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Can you attribute your success to a computer game?

By robinw in Culture
Wed Dec 06, 2000 at 04:55:54 PM EST
Tags: Software (all tags)

One of the founders of my company decided to give me a lift home last week. On the way, he mentioned something along the lines of “Those who focus on a trade, especially from an early age are 1000 times more likely to be successful”. He’s absolutely correct. Thinking back, and recognizing all the efforts of the co-workers I’ve had in the past, I realize that the best workers are those who are genuinely interested in their work, and not those who are in it for the money.

I’m a senior web developer, by the way.

It got me thinking about how much I’ve achieved in my 21 years of life thus far. I have a great job that pays well, a nice apartment in downtown Toronto and a steady girlfriend who lives with me. I have all the nice things I want, a fast computer, a large screen TV and a DVD player. And the reason I’ve been able to achieve so much is because I focused on computer programming as a trade since I was about 7 years old. When other kids spent hours watching the TV every day, I’d be writing shareware games and uploading them to local a local BBS.

I can remember the exact, pivotal point of my childhood when I became interested in computers. It wasn’t when my father brought home the very first IBM PC ever released and put it in our home office. It wasn’t when my dad showed me simple BASIC programs he created with my name in them. It was because of King’s Quest.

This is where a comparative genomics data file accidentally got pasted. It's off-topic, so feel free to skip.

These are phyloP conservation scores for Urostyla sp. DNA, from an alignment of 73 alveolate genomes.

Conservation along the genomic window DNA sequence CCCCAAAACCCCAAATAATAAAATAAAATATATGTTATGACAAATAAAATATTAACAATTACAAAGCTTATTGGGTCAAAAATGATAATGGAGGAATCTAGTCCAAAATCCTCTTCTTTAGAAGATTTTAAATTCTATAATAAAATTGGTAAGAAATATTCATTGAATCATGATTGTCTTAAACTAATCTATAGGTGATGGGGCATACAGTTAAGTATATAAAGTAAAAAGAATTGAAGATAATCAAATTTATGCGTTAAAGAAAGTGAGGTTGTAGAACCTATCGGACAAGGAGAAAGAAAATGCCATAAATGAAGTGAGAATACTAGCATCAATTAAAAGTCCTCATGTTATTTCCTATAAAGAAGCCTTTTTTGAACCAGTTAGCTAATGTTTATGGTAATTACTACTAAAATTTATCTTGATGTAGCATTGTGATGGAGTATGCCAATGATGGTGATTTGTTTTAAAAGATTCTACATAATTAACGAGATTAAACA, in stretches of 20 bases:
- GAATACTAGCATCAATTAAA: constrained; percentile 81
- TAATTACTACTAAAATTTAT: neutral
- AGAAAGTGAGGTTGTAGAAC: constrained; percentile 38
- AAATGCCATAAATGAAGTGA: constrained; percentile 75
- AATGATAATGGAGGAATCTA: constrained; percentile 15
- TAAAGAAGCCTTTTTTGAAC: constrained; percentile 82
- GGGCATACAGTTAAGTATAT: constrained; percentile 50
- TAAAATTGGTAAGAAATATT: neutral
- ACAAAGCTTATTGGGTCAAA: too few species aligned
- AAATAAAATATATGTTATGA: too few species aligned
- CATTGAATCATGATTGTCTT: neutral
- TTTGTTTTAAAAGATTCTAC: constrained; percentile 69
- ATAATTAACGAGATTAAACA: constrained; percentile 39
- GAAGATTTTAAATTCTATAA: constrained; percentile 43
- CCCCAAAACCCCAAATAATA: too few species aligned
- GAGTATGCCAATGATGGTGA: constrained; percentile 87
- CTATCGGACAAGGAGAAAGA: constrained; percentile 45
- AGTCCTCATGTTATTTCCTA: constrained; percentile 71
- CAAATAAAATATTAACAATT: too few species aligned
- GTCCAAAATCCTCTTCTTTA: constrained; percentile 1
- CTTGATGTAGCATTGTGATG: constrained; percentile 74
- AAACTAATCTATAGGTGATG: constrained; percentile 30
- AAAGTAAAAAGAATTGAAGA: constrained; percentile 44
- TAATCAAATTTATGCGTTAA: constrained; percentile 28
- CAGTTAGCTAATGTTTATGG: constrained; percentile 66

It sounds silly, but it’s true. Were it not for the first graphical, 3rd Person video game released on the IBM PC, I would not be where I am today. King’s Quest taught me how to spell, how to read and how to write. I spent weeks adventuring throughout Daventry, trying to collect the Magic Mirror, Treasure Chest and Shield that would allow me to become the king.

To this day, I still remember the characters ‘ifnkovhgroghprm’ which will make the gnome give you the magic beans to plant a giant beanstalk. I remember waking up my mother at 6:30am asking “How do I spell stick?”

What I’m wondering now is this – how many other people were drawn into computers and programming in general because of games? Can anyone else attribute his or her level of nerdiness to something in 4-colors? Does anyone even remember King’s Quest these days?


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What was your influential game?
o King's Quest 19%
o Adventure 17%
o Doom 17%
o Quake 8%
o Super Mario Brothers 22%
o Pong 8%
o Pac-Man 6%

Votes: 87
Results | Other Polls

Related Links
o Also by robinw

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Can you attribute your success to a computer game? | 46 comments (39 topical, 7 editorial, 0 hidden)
Interesting. (3.20 / 5) (#2)
by pb on Wed Dec 06, 2000 at 03:28:34 PM EST